i wish you the best of luck, and i hope my 2 cents helped.
Heh, there are more groups there than there are total kids in the club on its best night. We’re a very small school, and even with such a small team there still seems to be “too many cooks in the kitchen”, or… too many “aspiring cooks”.
I would agree with all of the suggestions so far and would like to make one point on the fundraising issue. As a team faculty advisor we have taken the approach that if you actively work for some of the money then others are more likely to donate after they see your efforts. Our first year we got no money from the school just our sponsor/mentor Georgia Tech. Once we did some fundraising and made some operational money the principal then asked how he could help. Now the school provides us with around $6000 a year. Also look around your area and see what opportunity lends to money making. We started a Lego League Workshop at a small fee per student to train the students and teachers so that we could develope a strong FLL program in our area and now this is an event that they wait for each year. This year the workshop made $4000. Think out side of just donations. We sell pizza at the Dome in fact they want us to work the Championships.
These were good suggestions. I am only going to add to this a little bit.
It is good to ask the students what they would like to do. Some students will be very responsive to this. I love it when I encounter a rookie member who knows what they want to do. In order to get an idea of what team members want to do, we have everyone (veterans and rookies) fill out a role application to let the mentors know what they are interested in doing/learning that year. However, often there are rookies who have NO CLUE what they want to do. I was one of those rookies. I never had any experience with any technical aspect of the robot before, and I had a hard time even knowing where I was supposed to be or what I was supposed to be doing. It was hard for me to be just left alone to go find a group to work with, simply because I was not comfortable. It would have helped for me to have someone constantly guiding me and telling me what I needed to do, and showing me new things so that I could begin to work independently.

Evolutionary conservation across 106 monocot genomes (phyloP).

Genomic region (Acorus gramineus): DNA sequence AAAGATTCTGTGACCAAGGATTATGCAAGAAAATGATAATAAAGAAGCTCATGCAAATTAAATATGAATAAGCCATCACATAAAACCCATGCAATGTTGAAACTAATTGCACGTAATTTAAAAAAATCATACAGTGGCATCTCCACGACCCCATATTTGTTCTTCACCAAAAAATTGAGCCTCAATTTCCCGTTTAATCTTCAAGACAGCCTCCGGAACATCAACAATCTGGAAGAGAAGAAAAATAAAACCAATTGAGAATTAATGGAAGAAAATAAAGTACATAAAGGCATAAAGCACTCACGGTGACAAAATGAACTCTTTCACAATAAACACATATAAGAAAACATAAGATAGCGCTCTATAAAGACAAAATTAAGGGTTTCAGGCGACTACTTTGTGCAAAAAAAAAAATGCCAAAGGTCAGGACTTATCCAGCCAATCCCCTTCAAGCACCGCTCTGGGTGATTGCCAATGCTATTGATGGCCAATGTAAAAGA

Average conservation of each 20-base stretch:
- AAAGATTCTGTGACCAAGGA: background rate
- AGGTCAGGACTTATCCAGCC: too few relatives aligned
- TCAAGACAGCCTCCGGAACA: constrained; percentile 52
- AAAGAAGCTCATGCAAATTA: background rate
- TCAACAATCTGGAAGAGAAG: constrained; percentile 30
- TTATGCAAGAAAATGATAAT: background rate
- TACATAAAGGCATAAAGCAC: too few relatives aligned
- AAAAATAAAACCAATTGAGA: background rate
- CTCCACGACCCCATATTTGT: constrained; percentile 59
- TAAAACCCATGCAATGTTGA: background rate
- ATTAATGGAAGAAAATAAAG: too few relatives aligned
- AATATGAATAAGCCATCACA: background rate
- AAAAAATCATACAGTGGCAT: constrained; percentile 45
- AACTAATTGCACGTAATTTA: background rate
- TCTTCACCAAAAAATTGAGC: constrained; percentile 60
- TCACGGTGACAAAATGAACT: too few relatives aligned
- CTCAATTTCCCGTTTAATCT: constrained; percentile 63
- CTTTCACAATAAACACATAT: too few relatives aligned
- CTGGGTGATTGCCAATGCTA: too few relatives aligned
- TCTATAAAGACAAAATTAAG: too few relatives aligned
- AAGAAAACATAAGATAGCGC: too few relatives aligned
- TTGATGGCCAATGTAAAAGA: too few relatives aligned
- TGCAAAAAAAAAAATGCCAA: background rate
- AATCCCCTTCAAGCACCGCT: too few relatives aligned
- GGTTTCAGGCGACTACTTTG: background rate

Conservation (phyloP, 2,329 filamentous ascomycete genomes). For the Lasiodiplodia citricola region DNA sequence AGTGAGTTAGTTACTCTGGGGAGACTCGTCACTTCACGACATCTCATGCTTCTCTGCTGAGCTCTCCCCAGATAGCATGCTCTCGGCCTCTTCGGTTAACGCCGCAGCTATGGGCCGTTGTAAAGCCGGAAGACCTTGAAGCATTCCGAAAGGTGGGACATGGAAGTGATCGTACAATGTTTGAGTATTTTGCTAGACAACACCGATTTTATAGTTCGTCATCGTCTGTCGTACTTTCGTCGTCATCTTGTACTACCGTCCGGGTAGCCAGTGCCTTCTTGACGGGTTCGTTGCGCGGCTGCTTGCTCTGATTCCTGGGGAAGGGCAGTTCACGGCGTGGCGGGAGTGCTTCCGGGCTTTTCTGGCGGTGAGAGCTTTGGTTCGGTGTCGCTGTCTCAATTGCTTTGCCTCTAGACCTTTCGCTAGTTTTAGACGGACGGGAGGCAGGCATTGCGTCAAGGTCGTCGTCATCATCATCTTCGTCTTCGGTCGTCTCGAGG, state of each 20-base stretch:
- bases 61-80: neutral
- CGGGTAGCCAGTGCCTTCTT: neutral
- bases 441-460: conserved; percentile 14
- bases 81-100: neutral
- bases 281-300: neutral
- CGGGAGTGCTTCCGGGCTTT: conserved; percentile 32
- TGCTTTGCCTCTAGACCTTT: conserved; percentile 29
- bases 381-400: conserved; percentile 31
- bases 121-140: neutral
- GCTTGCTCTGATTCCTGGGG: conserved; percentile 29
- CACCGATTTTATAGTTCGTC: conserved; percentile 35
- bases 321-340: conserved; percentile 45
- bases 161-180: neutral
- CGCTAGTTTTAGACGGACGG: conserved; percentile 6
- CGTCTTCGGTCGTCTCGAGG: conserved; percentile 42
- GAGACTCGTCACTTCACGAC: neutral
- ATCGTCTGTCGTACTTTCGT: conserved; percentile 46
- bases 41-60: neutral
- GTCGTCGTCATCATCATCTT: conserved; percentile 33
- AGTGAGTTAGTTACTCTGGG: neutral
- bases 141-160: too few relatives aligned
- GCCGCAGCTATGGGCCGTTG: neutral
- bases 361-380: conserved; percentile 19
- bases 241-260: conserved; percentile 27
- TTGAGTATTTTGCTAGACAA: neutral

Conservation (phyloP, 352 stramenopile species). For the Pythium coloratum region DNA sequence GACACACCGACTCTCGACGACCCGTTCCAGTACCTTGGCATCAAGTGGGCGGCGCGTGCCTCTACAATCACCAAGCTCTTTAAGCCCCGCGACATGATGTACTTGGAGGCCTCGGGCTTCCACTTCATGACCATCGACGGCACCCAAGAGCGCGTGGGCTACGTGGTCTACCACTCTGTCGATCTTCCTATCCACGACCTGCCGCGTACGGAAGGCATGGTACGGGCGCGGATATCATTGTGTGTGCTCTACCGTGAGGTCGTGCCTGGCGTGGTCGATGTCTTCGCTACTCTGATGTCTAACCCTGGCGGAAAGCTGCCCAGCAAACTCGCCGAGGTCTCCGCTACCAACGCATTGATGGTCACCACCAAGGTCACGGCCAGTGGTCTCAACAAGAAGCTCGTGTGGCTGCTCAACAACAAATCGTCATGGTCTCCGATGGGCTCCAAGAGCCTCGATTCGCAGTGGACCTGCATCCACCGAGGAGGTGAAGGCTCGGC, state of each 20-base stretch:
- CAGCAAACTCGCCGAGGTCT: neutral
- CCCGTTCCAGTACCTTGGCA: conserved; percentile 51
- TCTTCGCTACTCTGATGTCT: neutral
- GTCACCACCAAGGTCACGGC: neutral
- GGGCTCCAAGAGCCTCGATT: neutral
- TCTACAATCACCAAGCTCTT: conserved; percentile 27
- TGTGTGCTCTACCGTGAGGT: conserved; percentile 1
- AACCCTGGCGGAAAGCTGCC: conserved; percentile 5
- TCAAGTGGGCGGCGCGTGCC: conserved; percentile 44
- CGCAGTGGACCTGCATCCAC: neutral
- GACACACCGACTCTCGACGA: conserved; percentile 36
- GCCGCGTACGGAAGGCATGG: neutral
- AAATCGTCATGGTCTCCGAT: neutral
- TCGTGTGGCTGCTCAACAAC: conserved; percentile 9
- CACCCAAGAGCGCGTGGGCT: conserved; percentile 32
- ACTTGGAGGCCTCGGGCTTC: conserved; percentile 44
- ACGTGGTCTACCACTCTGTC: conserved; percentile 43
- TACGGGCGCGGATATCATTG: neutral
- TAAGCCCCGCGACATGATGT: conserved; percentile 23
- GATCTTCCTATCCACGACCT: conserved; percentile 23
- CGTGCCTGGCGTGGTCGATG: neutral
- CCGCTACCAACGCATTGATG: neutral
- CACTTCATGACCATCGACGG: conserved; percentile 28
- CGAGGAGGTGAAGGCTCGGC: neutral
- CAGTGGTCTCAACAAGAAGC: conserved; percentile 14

So always make sure that there is a system of guidance in place for the rookies who are less comfortable joining in a group, especially if they don’t know many other people on the team or are less experienced. If you want, you can assign a veteran member of the team to be “shadowed” by a rookie member of the team …so that the rookie will always have someone to ask for help. Make it clear to the veterans that they must be respectful of those who are just starting out, and tell them to be patient. A person who is treated well and is comfortable in their environment is much more likely to continue to want to be a part of that environment. As Jeff said, peer mentorship is very important.
I have made previous posts concerning team involvement and also some fund raising ideas. Rather than repeating myself, here are the links. There is good information in the rest of the threads also.
An alternative to a role application would be to have them sign off on something that would either make them a reall active member i.e. 7 days a week during build or a more passive member 3ish times a week.